Ignore the scruffy mannequin-inhabited dioramas and instead feast your eyes on the glorious interior of painted wooden wall-panels and ceilings. The building dates from the 15th century and Mamluk architectural influence is obvious in its black-and-white stone facade. During the 19th century the house, with its multicoloured beams and intricately carved woodwork, was home to composer and lyricist Ahmet Mithat Güpgüpoğlu.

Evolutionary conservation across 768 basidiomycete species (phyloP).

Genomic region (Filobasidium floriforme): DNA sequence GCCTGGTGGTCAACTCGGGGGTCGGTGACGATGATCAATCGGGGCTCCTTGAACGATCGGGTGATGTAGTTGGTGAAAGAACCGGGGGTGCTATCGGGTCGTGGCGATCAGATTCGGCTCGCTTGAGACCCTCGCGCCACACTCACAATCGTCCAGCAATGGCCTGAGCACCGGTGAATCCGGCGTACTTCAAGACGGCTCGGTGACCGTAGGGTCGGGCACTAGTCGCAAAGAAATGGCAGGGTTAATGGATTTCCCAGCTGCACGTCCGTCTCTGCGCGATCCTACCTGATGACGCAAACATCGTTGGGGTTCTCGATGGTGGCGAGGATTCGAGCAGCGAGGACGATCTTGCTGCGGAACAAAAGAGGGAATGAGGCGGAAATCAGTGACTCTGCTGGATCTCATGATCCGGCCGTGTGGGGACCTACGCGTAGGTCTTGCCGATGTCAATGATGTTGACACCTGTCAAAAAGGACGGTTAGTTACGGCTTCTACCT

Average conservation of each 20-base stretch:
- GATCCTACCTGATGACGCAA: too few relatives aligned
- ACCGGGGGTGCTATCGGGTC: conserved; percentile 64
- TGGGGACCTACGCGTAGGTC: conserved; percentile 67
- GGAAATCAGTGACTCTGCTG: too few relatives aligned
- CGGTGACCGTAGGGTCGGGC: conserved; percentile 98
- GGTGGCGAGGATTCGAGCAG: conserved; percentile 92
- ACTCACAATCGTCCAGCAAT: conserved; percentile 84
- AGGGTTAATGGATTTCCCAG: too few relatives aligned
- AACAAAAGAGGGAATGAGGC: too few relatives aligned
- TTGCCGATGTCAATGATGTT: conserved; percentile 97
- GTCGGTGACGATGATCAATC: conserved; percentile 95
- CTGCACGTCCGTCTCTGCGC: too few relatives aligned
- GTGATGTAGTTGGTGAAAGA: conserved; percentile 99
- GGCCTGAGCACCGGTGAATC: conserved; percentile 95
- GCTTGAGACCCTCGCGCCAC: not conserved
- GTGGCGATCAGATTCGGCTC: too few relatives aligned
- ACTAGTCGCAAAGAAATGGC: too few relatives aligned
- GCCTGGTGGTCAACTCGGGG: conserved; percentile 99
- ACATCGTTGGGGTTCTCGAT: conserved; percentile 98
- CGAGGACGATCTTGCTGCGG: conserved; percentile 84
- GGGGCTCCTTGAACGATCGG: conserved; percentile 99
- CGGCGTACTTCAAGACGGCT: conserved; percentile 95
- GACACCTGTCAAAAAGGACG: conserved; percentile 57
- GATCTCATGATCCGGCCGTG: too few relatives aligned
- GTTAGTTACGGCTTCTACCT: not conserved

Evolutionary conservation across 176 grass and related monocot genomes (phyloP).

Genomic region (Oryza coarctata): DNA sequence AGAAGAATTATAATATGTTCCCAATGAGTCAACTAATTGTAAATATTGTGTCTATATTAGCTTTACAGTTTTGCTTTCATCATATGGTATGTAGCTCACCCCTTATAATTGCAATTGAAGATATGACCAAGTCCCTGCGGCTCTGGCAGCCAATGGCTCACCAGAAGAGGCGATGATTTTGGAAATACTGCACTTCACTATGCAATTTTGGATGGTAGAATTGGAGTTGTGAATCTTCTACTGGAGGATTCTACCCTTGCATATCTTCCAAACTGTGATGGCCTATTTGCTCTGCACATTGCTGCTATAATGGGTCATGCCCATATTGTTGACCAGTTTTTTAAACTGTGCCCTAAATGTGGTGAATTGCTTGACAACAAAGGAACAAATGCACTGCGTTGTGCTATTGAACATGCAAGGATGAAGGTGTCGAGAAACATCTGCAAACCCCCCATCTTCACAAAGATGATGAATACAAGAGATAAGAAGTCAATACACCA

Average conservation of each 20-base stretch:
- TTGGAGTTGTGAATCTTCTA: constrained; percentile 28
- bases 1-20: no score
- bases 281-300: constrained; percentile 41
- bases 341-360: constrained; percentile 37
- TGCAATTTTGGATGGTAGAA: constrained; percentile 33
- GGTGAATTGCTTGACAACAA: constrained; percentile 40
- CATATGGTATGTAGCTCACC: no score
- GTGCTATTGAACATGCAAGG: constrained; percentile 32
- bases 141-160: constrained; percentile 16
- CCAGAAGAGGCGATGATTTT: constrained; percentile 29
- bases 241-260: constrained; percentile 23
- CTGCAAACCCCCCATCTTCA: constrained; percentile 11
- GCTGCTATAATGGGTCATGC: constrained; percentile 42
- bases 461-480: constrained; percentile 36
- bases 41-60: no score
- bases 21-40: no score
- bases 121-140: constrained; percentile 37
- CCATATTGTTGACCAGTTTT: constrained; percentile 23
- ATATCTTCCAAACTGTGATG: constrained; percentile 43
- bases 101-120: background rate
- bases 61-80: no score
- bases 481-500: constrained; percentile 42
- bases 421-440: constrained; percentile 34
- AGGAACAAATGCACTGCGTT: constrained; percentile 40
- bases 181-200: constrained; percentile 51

The building was closed for a much-needed restoration when we last pulled into town but it's pegged to open again by 2018.